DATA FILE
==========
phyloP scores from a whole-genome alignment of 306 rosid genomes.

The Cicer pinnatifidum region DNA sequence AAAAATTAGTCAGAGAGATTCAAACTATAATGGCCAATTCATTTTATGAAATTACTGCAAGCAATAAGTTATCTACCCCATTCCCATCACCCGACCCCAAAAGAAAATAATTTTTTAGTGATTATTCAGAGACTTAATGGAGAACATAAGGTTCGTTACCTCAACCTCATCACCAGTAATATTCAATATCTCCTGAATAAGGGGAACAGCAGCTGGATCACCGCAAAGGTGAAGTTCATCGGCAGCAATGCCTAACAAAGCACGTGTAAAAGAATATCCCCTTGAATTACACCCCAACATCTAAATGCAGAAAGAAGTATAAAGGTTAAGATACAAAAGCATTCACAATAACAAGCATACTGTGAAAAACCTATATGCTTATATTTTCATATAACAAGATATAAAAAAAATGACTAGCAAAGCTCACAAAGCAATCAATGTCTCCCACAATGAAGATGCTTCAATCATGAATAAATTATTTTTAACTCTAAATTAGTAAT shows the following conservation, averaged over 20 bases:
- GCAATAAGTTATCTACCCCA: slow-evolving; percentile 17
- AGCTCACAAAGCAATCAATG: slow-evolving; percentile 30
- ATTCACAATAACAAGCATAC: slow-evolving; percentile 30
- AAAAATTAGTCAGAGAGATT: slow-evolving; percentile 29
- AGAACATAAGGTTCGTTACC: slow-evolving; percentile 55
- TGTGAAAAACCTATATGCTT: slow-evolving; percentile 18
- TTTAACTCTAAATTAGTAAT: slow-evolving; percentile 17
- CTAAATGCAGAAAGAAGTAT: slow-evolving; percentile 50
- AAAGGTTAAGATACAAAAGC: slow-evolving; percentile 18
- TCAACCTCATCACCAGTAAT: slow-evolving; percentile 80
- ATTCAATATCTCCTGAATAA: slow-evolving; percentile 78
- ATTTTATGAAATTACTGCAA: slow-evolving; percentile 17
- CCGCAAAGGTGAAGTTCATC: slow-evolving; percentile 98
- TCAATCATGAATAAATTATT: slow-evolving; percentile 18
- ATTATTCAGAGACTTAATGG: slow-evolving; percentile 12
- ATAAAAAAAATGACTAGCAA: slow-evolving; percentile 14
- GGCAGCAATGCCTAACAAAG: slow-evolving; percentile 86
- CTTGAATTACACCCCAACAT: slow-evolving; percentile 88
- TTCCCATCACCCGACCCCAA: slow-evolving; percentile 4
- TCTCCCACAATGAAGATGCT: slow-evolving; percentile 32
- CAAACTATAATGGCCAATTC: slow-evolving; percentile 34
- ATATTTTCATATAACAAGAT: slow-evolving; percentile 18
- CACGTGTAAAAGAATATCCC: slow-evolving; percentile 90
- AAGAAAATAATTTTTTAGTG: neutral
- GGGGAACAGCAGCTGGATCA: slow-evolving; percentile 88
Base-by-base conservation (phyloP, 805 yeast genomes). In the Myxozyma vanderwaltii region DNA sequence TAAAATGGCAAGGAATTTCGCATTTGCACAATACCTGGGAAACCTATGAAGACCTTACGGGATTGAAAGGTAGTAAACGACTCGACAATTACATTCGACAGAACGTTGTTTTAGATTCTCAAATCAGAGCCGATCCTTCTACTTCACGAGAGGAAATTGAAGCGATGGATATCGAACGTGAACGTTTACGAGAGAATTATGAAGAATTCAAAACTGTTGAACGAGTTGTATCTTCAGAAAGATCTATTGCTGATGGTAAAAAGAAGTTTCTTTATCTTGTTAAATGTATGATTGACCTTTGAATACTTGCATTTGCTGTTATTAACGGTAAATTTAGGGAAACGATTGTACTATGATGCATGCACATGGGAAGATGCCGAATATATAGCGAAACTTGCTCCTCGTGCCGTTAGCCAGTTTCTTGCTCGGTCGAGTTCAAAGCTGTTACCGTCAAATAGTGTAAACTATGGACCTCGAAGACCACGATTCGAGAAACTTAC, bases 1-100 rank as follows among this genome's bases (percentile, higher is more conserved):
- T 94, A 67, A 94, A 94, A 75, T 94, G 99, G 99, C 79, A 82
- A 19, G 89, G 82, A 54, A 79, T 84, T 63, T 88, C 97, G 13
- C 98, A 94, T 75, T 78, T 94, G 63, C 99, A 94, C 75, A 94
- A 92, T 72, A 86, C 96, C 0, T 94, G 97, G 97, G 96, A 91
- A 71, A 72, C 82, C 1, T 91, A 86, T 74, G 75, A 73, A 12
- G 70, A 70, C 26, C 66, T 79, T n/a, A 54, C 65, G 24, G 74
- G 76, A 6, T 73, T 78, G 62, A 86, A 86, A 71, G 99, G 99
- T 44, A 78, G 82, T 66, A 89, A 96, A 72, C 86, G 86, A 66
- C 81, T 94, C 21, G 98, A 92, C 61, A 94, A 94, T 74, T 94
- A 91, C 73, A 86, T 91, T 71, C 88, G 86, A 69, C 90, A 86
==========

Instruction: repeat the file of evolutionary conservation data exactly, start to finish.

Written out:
phyloP scores from a whole-genome alignment of 306 rosid genomes.

The Cicer pinnatifidum region DNA sequence AAAAATTAGTCAGAGAGATTCAAACTATAATGGCCAATTCATTTTATGAAATTACTGCAAGCAATAAGTTATCTACCCCATTCCCATCACCCGACCCCAAAAGAAAATAATTTTTTAGTGATTATTCAGAGACTTAATGGAGAACATAAGGTTCGTTACCTCAACCTCATCACCAGTAATATTCAATATCTCCTGAATAAGGGGAACAGCAGCTGGATCACCGCAAAGGTGAAGTTCATCGGCAGCAATGCCTAACAAAGCACGTGTAAAAGAATATCCCCTTGAATTACACCCCAACATCTAAATGCAGAAAGAAGTATAAAGGTTAAGATACAAAAGCATTCACAATAACAAGCATACTGTGAAAAACCTATATGCTTATATTTTCATATAACAAGATATAAAAAAAATGACTAGCAAAGCTCACAAAGCAATCAATGTCTCCCACAATGAAGATGCTTCAATCATGAATAAATTATTTTTAACTCTAAATTAGTAAT shows the following conservation, averaged over 20 bases:
- GCAATAAGTTATCTACCCCA: slow-evolving; percentile 17
- AGCTCACAAAGCAATCAATG: slow-evolving; percentile 30
- ATTCACAATAACAAGCATAC: slow-evolving; percentile 30
- AAAAATTAGTCAGAGAGATT: slow-evolving; percentile 29
- AGAACATAAGGTTCGTTACC: slow-evolving; percentile 55
- TGTGAAAAACCTATATGCTT: slow-evolving; percentile 18
- TTTAACTCTAAATTAGTAAT: slow-evolving; percentile 17
- CTAAATGCAGAAAGAAGTAT: slow-evolving; percentile 50
- AAAGGTTAAGATACAAAAGC: slow-evolving; percentile 18
- TCAACCTCATCACCAGTAAT: slow-evolving; percentile 80
- ATTCAATATCTCCTGAATAA: slow-evolving; percentile 78
- ATTTTATGAAATTACTGCAA: slow-evolving; percentile 17
- CCGCAAAGGTGAAGTTCATC: slow-evolving; percentile 98
- TCAATCATGAATAAATTATT: slow-evolving; percentile 18
- ATTATTCAGAGACTTAATGG: slow-evolving; percentile 12
- ATAAAAAAAATGACTAGCAA: slow-evolving; percentile 14
- GGCAGCAATGCCTAACAAAG: slow-evolving; percentile 86
- CTTGAATTACACCCCAACAT: slow-evolving; percentile 88
- TTCCCATCACCCGACCCCAA: slow-evolving; percentile 4
- TCTCCCACAATGAAGATGCT: slow-evolving; percentile 32
- CAAACTATAATGGCCAATTC: slow-evolving; percentile 34
- ATATTTTCATATAACAAGAT: slow-evolving; percentile 18
- CACGTGTAAAAGAATATCCC: slow-evolving; percentile 90
- AAGAAAATAATTTTTTAGTG: neutral
- GGGGAACAGCAGCTGGATCA: slow-evolving; percentile 88
Base-by-base conservation (phyloP, 805 yeast genomes). In the Myxozyma vanderwaltii region DNA sequence TAAAATGGCAAGGAATTTCGCATTTGCACAATACCTGGGAAACCTATGAAGACCTTACGGGATTGAAAGGTAGTAAACGACTCGACAATTACATTCGACAGAACGTTGTTTTAGATTCTCAAATCAGAGCCGATCCTTCTACTTCACGAGAGGAAATTGAAGCGATGGATATCGAACGTGAACGTTTACGAGAGAATTATGAAGAATTCAAAACTGTTGAACGAGTTGTATCTTCAGAAAGATCTATTGCTGATGGTAAAAAGAAGTTTCTTTATCTTGTTAAATGTATGATTGACCTTTGAATACTTGCATTTGCTGTTATTAACGGTAAATTTAGGGAAACGATTGTACTATGATGCATGCACATGGGAAGATGCCGAATATATAGCGAAACTTGCTCCTCGTGCCGTTAGCCAGTTTCTTGCTCGGTCGAGTTCAAAGCTGTTACCGTCAAATAGTGTAAACTATGGACCTCGAAGACCACGATTCGAGAAACTTAC, bases 1-100 rank as follows among this genome's bases (percentile, higher is more conserved):
- T 94, A 67, A 94, A 94, A 75, T 94, G 99, G 99, C 79, A 82
- A 19, G 89, G 82, A 54, A 79, T 84, T 63, T 88, C 97, G 13
- C 98, A 94, T 75, T 78, T 94, G 63, C 99, A 94, C 75, A 94
- A 92, T 72, A 86, C 96, C 0, T 94, G 97, G 97, G 96, A 91
- A 71, A 72, C 82, C 1, T 91, A 86, T 74, G 75, A 73, A 12
- G 70, A 70, C 26, C 66, T 79, T n/a, A 54, C 65, G 24, G 74
- G 76, A 6, T 73, T 78, G 62, A 86, A 86, A 71, G 99, G 99
- T 44, A 78, G 82, T 66, A 89, A 96, A 72, C 86, G 86, A 66
- C 81, T 94, C 21, G 98, A 92, C 61, A 94, A 94, T 74, T 94
- A 91, C 73, A 86, T 91, T 71, C 88, G 86, A 69, C 90, A 86